Said King, who averaged 9.7 points last season: “Coach and I are really excited about how everybody is meshing so quickly, the returners and the new guys. That’s something I’m really fired up about. Sometimes with these young guys, you’re like, he might blossom his sophomore and junior year. That’s not the case with these guys. I think they’re ready to play right away and compete at the Big Ten level.”
Expect fans to squawk if the Gophers struggle through a non-conference schedule laced with more toughies than usual – N.I.T. semifinalist Temple in the Puerto Rico Tip-Off Nov. 19 (and possibly Butler the following day); Clemson at Williams Arena on Nov. 30; and Oklahoma State in Sioux Falls, S.D. on Dec. 12. The Gophers open Big Ten play at Ohio State on Dec. 30.
Check back with the Gophers in February to see how the freshmen progressed. Pitino adds two transfers next season, 6-8 forward Davonte Fitzgerald from Texas A & M and 6-10 center Reggie Lynch from Illinois State by way of Edina.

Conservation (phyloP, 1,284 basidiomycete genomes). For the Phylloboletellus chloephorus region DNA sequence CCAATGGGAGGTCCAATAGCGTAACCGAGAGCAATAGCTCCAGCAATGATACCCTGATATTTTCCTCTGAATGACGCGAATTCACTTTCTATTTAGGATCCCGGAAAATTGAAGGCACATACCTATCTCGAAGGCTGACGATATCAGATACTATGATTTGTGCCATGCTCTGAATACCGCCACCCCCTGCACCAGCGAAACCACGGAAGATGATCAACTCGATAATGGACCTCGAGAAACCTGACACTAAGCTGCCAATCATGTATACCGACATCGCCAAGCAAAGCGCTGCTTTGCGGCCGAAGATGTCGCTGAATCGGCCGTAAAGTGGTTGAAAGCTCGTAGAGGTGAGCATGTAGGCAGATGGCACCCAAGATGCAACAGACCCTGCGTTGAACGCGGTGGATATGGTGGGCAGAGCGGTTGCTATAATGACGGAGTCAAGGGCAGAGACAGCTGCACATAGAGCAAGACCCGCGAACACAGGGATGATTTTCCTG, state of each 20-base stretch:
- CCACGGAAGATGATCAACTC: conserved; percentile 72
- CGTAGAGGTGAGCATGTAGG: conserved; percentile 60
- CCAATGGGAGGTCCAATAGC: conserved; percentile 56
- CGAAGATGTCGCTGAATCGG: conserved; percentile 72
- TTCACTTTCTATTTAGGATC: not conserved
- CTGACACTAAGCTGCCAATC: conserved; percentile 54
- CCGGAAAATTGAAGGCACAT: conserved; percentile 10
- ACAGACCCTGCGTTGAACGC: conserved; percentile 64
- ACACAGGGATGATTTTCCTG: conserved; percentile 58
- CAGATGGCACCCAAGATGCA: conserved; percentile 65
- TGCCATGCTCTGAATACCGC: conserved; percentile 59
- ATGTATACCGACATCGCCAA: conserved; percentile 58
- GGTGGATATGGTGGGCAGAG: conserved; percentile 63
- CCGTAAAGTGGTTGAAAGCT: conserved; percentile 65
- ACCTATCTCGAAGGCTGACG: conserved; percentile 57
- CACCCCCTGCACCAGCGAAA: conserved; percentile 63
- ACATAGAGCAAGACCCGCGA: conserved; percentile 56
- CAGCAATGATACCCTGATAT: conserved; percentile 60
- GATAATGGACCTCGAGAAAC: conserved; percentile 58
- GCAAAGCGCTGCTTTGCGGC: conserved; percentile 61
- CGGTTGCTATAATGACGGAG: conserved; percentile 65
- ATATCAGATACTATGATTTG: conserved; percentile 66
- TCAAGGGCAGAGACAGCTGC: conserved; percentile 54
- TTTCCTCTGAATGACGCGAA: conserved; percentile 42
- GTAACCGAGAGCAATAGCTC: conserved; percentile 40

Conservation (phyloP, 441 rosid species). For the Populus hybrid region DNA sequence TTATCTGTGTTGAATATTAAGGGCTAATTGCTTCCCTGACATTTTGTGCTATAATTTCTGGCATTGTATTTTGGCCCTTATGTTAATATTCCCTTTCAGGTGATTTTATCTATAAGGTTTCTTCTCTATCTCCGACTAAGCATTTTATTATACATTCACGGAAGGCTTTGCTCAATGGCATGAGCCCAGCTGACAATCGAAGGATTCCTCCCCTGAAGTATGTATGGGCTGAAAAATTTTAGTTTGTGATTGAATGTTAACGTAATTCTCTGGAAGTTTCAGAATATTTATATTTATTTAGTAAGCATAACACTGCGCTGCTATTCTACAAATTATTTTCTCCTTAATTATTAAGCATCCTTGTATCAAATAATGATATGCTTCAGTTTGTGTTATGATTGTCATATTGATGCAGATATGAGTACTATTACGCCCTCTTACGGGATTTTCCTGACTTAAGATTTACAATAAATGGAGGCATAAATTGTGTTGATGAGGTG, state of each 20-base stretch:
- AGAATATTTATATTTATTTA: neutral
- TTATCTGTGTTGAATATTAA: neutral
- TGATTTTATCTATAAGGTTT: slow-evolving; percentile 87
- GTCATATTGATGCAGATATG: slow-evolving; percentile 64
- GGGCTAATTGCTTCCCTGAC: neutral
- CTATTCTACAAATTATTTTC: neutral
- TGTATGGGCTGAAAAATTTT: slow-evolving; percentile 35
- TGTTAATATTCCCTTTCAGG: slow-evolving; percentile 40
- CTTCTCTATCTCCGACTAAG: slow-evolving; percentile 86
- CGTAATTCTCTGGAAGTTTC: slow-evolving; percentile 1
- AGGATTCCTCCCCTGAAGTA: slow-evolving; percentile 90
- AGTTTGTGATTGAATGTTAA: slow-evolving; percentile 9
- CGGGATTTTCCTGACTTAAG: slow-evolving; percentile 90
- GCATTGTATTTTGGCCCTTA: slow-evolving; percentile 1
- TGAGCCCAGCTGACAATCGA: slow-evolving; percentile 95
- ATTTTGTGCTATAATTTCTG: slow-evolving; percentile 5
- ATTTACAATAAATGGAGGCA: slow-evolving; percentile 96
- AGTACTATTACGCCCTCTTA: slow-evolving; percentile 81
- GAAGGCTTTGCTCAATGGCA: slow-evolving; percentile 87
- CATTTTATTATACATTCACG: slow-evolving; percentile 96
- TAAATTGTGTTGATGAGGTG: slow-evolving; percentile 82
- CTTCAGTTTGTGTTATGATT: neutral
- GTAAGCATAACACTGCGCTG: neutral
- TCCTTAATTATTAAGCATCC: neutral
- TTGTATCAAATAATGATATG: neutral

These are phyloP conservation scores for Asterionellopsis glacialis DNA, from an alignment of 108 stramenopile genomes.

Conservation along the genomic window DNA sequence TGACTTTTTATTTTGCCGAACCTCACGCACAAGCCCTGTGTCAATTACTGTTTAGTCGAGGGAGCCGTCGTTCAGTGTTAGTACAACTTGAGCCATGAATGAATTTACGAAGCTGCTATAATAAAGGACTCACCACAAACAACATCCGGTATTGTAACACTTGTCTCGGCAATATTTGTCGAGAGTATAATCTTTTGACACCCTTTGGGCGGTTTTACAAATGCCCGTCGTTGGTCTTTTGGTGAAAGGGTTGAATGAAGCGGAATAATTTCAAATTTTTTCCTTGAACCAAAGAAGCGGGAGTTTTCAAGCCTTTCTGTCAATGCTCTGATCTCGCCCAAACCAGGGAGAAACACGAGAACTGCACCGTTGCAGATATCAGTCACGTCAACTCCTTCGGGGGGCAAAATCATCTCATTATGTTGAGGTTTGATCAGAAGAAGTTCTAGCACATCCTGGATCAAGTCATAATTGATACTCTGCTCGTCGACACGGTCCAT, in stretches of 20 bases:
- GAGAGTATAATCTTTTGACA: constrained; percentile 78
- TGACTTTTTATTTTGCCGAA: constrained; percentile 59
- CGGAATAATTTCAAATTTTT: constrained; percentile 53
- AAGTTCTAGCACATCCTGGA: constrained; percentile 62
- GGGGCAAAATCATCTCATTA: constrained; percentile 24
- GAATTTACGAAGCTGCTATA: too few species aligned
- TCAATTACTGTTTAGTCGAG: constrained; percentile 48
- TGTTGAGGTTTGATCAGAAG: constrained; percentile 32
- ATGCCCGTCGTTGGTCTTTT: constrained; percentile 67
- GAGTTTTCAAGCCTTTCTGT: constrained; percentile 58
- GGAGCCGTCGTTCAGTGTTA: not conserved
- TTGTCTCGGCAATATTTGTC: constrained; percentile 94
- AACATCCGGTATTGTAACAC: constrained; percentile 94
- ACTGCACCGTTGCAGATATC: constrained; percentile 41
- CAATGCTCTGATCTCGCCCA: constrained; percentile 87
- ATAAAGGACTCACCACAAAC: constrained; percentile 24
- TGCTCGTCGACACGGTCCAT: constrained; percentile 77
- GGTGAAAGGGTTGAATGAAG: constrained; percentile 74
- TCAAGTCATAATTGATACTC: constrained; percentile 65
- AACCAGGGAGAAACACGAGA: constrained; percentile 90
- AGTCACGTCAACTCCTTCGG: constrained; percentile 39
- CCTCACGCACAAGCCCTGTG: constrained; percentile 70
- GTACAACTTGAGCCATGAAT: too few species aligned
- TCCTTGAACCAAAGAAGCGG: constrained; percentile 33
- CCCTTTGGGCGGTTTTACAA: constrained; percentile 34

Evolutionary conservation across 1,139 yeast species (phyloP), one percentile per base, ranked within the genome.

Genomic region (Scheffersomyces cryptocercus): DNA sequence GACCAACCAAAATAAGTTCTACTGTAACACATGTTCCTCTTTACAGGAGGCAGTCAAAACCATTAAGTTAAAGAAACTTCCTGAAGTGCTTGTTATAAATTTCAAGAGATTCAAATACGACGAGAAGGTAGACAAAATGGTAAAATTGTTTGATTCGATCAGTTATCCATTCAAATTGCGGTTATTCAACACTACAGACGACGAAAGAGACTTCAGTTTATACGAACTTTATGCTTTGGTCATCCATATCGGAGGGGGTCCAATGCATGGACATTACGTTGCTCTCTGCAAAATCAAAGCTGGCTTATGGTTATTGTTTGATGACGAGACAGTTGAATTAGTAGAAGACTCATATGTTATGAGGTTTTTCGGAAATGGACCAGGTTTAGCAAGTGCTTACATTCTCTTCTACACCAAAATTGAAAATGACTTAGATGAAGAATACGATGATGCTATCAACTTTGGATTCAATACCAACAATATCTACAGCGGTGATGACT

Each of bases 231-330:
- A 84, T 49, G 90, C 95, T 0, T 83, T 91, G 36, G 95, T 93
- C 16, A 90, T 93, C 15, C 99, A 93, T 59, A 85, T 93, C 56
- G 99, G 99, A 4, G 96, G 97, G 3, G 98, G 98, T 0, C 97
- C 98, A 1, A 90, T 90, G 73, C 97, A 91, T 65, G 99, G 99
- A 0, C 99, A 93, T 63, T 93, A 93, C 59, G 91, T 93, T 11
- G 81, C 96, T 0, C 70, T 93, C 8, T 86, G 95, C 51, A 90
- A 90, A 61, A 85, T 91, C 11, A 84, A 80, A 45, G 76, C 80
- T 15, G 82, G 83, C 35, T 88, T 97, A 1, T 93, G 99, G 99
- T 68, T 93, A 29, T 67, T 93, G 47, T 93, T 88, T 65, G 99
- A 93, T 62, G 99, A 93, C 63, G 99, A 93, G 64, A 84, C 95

Next season, not this one, should be the most telling. New athletic directors often whack a high-profile coach for a splashy hire to put their stamp on the program; that’s how Pitino landed here in the first place. A spring A.D. announcement keeps Pitino in place through 2016-17, giving him two years to make it to his first NCAA Tournament as a head coach. If the Gophers rebound and defend in the most rugged conference in the country, they’ve got a chance.
“I look at it that every year is critical,” Pitino said. “My first two years were extremely critical to move the program forward, get everyone to understand the way we’re going to play, because I was such an unknown as a coach. I was only at F.I.U. for a year (as a head coach), and nobody really knew about us. So they’re all critical. How critical one is over the other, I can’t really say.
“I do know that this year is huge, next year is huge, and last year was huge. That’s the nature of being a basketball coach. People aren’t patient. I’m not patient. That’s kind of the way it works.”